Welcome to the Peregrines at St Wulfram's Church.
We were fortunate to have the services of Chris Skipper, from the Cromer Peregrine Group, on 12 December 2020 who came to install new state of the art cameras and monitoring systems. These will enable us to show all four walkways of the church tower and the nest tray using a zoom, pan and tilt facility operated by the peregrine team.
We are grateful to the Lincolnshire Bird Club for funding this exciting new equipment.
The tray can be accessed 24/7 via YouTube by clicking on the following link:
The adult birds will occasionally be seen perching during the winter, so it is worth keeping an eye on the cameras. The TV monitor in the Church will, hopefully, be live during the breeding season, Covid restrictions permitting.
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Peregrines have been present at St Wulfram’s for over 13 years with first nest being here in 2007.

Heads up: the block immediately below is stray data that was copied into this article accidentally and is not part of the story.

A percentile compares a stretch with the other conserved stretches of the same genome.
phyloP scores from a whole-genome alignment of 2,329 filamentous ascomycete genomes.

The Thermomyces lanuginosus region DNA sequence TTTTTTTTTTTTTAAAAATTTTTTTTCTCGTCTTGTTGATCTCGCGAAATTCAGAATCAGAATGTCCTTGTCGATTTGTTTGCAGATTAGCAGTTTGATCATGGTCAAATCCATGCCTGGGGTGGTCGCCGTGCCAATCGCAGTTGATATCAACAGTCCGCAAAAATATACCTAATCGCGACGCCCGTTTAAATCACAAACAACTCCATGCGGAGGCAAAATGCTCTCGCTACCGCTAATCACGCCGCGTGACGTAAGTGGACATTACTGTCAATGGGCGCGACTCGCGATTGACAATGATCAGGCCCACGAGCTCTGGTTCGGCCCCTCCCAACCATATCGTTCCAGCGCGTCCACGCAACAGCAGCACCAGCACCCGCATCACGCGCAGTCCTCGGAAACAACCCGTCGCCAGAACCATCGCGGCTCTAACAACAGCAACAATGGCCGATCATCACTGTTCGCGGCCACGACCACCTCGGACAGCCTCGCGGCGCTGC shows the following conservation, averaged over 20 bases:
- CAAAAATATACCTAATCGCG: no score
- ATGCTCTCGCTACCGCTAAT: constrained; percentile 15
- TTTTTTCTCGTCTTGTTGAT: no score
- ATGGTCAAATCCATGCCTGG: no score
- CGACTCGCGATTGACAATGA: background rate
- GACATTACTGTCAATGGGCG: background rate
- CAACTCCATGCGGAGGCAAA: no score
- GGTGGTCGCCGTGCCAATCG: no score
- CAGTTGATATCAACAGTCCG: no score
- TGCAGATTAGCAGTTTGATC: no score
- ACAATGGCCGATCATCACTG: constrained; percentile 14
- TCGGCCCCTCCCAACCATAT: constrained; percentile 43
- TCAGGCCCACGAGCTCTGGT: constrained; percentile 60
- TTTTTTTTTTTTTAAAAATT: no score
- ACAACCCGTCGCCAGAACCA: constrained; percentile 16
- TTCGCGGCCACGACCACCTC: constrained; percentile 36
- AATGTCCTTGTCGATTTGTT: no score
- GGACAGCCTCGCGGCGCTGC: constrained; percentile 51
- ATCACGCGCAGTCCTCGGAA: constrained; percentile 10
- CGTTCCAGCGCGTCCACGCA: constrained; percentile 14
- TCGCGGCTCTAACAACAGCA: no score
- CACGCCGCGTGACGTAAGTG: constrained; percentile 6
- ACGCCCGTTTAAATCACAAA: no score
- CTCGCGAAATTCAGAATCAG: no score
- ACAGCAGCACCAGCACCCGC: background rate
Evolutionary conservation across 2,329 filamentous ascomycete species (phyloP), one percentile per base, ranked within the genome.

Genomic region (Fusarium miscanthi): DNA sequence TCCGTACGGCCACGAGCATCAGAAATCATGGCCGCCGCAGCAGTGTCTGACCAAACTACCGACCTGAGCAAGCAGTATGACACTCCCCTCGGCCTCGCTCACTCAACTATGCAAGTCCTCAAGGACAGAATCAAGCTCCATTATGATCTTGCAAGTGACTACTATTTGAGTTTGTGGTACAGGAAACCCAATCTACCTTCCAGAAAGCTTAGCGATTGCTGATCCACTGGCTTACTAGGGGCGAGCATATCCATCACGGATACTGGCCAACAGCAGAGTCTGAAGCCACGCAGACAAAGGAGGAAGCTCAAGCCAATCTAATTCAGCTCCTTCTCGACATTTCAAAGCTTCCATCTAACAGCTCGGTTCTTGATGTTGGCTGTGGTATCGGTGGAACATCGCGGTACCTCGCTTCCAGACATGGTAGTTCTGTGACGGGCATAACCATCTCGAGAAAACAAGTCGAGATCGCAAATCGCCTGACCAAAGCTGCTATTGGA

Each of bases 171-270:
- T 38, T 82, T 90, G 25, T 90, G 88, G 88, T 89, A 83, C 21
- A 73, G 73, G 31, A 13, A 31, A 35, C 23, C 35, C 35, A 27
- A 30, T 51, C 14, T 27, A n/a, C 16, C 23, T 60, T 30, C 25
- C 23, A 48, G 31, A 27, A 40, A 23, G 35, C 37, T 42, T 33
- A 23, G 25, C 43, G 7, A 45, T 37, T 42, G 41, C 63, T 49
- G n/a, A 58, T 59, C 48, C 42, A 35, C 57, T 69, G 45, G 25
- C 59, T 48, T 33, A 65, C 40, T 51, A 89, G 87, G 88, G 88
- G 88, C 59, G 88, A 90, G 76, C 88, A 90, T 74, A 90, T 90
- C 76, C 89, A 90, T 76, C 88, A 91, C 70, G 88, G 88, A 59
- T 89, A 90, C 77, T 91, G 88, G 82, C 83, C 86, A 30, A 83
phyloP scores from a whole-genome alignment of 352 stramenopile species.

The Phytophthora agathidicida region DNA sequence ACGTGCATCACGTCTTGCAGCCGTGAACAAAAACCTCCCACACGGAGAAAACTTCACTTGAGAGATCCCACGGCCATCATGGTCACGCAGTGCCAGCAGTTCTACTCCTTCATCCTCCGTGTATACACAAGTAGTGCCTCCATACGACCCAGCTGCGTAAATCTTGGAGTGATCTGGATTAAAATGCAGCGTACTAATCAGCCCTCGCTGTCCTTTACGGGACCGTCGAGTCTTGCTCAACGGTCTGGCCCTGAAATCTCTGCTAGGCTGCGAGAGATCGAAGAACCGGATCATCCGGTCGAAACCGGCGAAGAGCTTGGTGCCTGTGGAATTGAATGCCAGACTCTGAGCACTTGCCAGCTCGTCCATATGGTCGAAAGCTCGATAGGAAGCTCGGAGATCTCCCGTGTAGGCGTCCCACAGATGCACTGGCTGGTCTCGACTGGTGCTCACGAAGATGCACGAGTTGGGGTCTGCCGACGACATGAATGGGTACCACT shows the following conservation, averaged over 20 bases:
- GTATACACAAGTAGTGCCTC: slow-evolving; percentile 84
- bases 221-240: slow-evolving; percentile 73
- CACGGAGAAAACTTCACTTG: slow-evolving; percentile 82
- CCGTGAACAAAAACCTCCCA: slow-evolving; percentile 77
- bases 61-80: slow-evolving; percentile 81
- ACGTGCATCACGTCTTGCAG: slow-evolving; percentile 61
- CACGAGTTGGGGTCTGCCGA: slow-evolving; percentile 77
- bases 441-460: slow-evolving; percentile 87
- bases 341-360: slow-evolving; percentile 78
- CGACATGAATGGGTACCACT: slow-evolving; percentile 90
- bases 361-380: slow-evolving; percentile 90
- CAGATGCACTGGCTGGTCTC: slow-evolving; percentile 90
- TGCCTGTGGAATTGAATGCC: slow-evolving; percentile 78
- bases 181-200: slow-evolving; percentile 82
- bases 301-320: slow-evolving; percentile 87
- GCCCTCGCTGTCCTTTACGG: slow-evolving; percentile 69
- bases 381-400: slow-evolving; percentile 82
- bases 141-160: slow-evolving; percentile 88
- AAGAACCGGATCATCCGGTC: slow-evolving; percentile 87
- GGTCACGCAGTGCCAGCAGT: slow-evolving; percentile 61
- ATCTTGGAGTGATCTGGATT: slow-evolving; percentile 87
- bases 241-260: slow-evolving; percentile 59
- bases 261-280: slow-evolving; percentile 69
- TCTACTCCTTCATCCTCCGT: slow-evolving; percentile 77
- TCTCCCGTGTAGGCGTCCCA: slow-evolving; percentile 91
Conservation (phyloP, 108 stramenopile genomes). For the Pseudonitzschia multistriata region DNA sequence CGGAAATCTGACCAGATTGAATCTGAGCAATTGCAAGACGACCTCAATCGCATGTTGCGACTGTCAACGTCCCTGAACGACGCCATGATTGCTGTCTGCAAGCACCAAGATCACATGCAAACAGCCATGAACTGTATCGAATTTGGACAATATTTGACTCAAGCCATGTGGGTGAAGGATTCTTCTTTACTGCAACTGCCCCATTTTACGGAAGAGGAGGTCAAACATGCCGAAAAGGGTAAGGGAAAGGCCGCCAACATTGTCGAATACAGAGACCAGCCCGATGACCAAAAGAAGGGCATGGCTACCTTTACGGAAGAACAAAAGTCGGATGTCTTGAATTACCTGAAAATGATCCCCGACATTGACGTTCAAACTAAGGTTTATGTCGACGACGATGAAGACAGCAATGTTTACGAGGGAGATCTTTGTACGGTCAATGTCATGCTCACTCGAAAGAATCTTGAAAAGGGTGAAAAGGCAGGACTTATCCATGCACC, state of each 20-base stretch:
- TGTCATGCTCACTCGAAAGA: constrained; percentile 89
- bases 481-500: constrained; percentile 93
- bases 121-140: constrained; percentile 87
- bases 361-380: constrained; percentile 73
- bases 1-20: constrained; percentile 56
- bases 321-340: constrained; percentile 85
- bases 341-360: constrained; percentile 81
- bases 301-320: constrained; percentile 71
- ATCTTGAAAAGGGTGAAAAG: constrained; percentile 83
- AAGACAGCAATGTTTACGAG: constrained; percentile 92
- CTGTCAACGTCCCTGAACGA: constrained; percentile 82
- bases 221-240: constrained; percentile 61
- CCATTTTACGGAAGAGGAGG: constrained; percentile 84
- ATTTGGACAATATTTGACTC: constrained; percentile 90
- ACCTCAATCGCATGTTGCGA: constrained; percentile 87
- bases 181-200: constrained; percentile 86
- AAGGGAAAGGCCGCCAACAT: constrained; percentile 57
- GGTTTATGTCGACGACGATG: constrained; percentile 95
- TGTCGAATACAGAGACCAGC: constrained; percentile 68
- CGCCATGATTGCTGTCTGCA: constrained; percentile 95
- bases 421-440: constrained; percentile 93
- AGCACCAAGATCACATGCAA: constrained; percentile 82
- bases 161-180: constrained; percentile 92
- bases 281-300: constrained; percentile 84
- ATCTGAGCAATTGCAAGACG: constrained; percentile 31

The last time that chicks fledged from the nest here was in 2012. With vital work to the spire required the birds were not able to nest here for the 2014 and 2015 seasons. Unfortunately, the birds have not successfully nested during the past few years, but we know, through hearing their calls and evidence of their food remains, that they are never far away.
The nest site, known as an eyrie, is usually on a grassy or earthen cliff-ledge, quarry, or other inaccessible undisturbed location. Buildings and other constructions are increasingly being used. The nest itself is a slight scrape in earth or old debris on the nest ledge. No material is brought in to build a nest. The female forms the scrape using her chest and legs.
The Peregrines have chosen us—the tray has not been installed to encourage them to nest here.
The installation of the camera and monitoring of the peregrines at St Wulfram’s is carried out by The Lincolnshire Bird Club and we are grateful for their interest and involvement.